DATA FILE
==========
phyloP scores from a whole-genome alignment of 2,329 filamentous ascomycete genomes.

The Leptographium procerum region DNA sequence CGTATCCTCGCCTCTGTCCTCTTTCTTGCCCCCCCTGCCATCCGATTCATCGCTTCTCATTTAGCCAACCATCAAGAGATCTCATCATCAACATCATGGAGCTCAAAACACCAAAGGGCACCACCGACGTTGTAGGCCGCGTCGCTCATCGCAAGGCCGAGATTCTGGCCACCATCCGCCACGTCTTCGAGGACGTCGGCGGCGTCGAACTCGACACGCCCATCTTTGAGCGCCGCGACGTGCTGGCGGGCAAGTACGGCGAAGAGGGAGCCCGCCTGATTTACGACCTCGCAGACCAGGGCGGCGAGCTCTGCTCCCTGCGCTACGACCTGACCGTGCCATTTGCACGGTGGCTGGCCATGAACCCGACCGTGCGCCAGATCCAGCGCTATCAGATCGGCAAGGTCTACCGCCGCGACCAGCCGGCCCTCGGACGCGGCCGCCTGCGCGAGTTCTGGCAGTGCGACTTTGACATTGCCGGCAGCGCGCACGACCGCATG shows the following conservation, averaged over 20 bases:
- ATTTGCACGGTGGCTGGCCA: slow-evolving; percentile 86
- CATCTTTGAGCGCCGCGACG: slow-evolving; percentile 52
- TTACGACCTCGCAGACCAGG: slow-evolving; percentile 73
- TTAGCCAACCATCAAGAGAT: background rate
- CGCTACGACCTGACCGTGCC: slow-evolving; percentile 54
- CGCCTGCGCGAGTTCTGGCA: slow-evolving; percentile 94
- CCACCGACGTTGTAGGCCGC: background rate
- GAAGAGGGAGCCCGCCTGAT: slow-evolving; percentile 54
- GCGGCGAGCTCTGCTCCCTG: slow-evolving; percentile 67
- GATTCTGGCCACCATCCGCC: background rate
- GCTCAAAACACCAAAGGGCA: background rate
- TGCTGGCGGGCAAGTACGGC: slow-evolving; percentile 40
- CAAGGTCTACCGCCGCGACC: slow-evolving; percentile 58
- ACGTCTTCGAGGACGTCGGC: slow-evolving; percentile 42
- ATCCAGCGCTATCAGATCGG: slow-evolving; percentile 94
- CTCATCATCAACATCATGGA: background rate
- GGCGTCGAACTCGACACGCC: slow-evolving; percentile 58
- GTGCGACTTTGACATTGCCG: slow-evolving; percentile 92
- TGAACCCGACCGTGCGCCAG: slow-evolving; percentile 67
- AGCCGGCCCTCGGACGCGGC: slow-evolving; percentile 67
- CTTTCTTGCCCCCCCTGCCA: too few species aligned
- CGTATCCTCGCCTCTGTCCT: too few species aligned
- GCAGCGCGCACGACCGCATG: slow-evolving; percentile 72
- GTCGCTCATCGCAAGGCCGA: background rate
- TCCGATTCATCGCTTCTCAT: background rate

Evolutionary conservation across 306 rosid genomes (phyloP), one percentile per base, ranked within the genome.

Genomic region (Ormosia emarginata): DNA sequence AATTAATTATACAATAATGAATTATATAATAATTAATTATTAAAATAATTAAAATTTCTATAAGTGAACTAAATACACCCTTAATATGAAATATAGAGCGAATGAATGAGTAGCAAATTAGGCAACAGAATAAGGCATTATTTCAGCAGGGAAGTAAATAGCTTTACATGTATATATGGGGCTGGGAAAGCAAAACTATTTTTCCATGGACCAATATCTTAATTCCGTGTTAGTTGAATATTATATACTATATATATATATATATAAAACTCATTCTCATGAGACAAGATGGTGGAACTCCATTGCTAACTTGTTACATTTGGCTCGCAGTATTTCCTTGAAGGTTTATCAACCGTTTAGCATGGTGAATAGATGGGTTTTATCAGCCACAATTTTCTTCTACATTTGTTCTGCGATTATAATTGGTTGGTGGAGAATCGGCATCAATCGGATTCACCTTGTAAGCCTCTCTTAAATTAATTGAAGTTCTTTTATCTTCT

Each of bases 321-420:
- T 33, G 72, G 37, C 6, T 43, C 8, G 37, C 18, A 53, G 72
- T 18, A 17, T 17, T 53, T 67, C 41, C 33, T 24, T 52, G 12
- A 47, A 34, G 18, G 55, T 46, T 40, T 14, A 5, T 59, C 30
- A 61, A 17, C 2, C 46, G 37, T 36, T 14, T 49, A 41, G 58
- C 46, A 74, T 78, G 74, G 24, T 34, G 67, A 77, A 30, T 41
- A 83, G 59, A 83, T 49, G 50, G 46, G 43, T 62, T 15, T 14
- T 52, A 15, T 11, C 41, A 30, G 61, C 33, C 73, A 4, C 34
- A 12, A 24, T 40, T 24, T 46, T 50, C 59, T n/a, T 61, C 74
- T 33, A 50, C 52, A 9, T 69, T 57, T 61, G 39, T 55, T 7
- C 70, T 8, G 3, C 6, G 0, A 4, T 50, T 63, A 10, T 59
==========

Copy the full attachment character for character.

phyloP scores from a whole-genome alignment of 2,329 filamentous ascomycete genomes.

The Leptographium procerum region DNA sequence CGTATCCTCGCCTCTGTCCTCTTTCTTGCCCCCCCTGCCATCCGATTCATCGCTTCTCATTTAGCCAACCATCAAGAGATCTCATCATCAACATCATGGAGCTCAAAACACCAAAGGGCACCACCGACGTTGTAGGCCGCGTCGCTCATCGCAAGGCCGAGATTCTGGCCACCATCCGCCACGTCTTCGAGGACGTCGGCGGCGTCGAACTCGACACGCCCATCTTTGAGCGCCGCGACGTGCTGGCGGGCAAGTACGGCGAAGAGGGAGCCCGCCTGATTTACGACCTCGCAGACCAGGGCGGCGAGCTCTGCTCCCTGCGCTACGACCTGACCGTGCCATTTGCACGGTGGCTGGCCATGAACCCGACCGTGCGCCAGATCCAGCGCTATCAGATCGGCAAGGTCTACCGCCGCGACCAGCCGGCCCTCGGACGCGGCCGCCTGCGCGAGTTCTGGCAGTGCGACTTTGACATTGCCGGCAGCGCGCACGACCGCATG shows the following conservation, averaged over 20 bases:
- ATTTGCACGGTGGCTGGCCA: slow-evolving; percentile 86
- CATCTTTGAGCGCCGCGACG: slow-evolving; percentile 52
- TTACGACCTCGCAGACCAGG: slow-evolving; percentile 73
- TTAGCCAACCATCAAGAGAT: background rate
- CGCTACGACCTGACCGTGCC: slow-evolving; percentile 54
- CGCCTGCGCGAGTTCTGGCA: slow-evolving; percentile 94
- CCACCGACGTTGTAGGCCGC: background rate
- GAAGAGGGAGCCCGCCTGAT: slow-evolving; percentile 54
- GCGGCGAGCTCTGCTCCCTG: slow-evolving; percentile 67
- GATTCTGGCCACCATCCGCC: background rate
- GCTCAAAACACCAAAGGGCA: background rate
- TGCTGGCGGGCAAGTACGGC: slow-evolving; percentile 40
- CAAGGTCTACCGCCGCGACC: slow-evolving; percentile 58
- ACGTCTTCGAGGACGTCGGC: slow-evolving; percentile 42
- ATCCAGCGCTATCAGATCGG: slow-evolving; percentile 94
- CTCATCATCAACATCATGGA: background rate
- GGCGTCGAACTCGACACGCC: slow-evolving; percentile 58
- GTGCGACTTTGACATTGCCG: slow-evolving; percentile 92
- TGAACCCGACCGTGCGCCAG: slow-evolving; percentile 67
- AGCCGGCCCTCGGACGCGGC: slow-evolving; percentile 67
- CTTTCTTGCCCCCCCTGCCA: too few species aligned
- CGTATCCTCGCCTCTGTCCT: too few species aligned
- GCAGCGCGCACGACCGCATG: slow-evolving; percentile 72
- GTCGCTCATCGCAAGGCCGA: background rate
- TCCGATTCATCGCTTCTCAT: background rate

Evolutionary conservation across 306 rosid genomes (phyloP), one percentile per base, ranked within the genome.

Genomic region (Ormosia emarginata): DNA sequence AATTAATTATACAATAATGAATTATATAATAATTAATTATTAAAATAATTAAAATTTCTATAAGTGAACTAAATACACCCTTAATATGAAATATAGAGCGAATGAATGAGTAGCAAATTAGGCAACAGAATAAGGCATTATTTCAGCAGGGAAGTAAATAGCTTTACATGTATATATGGGGCTGGGAAAGCAAAACTATTTTTCCATGGACCAATATCTTAATTCCGTGTTAGTTGAATATTATATACTATATATATATATATATAAAACTCATTCTCATGAGACAAGATGGTGGAACTCCATTGCTAACTTGTTACATTTGGCTCGCAGTATTTCCTTGAAGGTTTATCAACCGTTTAGCATGGTGAATAGATGGGTTTTATCAGCCACAATTTTCTTCTACATTTGTTCTGCGATTATAATTGGTTGGTGGAGAATCGGCATCAATCGGATTCACCTTGTAAGCCTCTCTTAAATTAATTGAAGTTCTTTTATCTTCT

Each of bases 321-420:
- T 33, G 72, G 37, C 6, T 43, C 8, G 37, C 18, A 53, G 72
- T 18, A 17, T 17, T 53, T 67, C 41, C 33, T 24, T 52, G 12
- A 47, A 34, G 18, G 55, T 46, T 40, T 14, A 5, T 59, C 30
- A 61, A 17, C 2, C 46, G 37, T 36, T 14, T 49, A 41, G 58
- C 46, A 74, T 78, G 74, G 24, T 34, G 67, A 77, A 30, T 41
- A 83, G 59, A 83, T 49, G 50, G 46, G 43, T 62, T 15, T 14
- T 52, A 15, T 11, C 41, A 30, G 61, C 33, C 73, A 4, C 34
- A 12, A 24, T 40, T 24, T 46, T 50, C 59, T n/a, T 61, C 74
- T 33, A 50, C 52, A 9, T 69, T 57, T 61, G 39, T 55, T 7
- C 70, T 8, G 3, C 6, G 0, A 4, T 50, T 63, A 10, T 59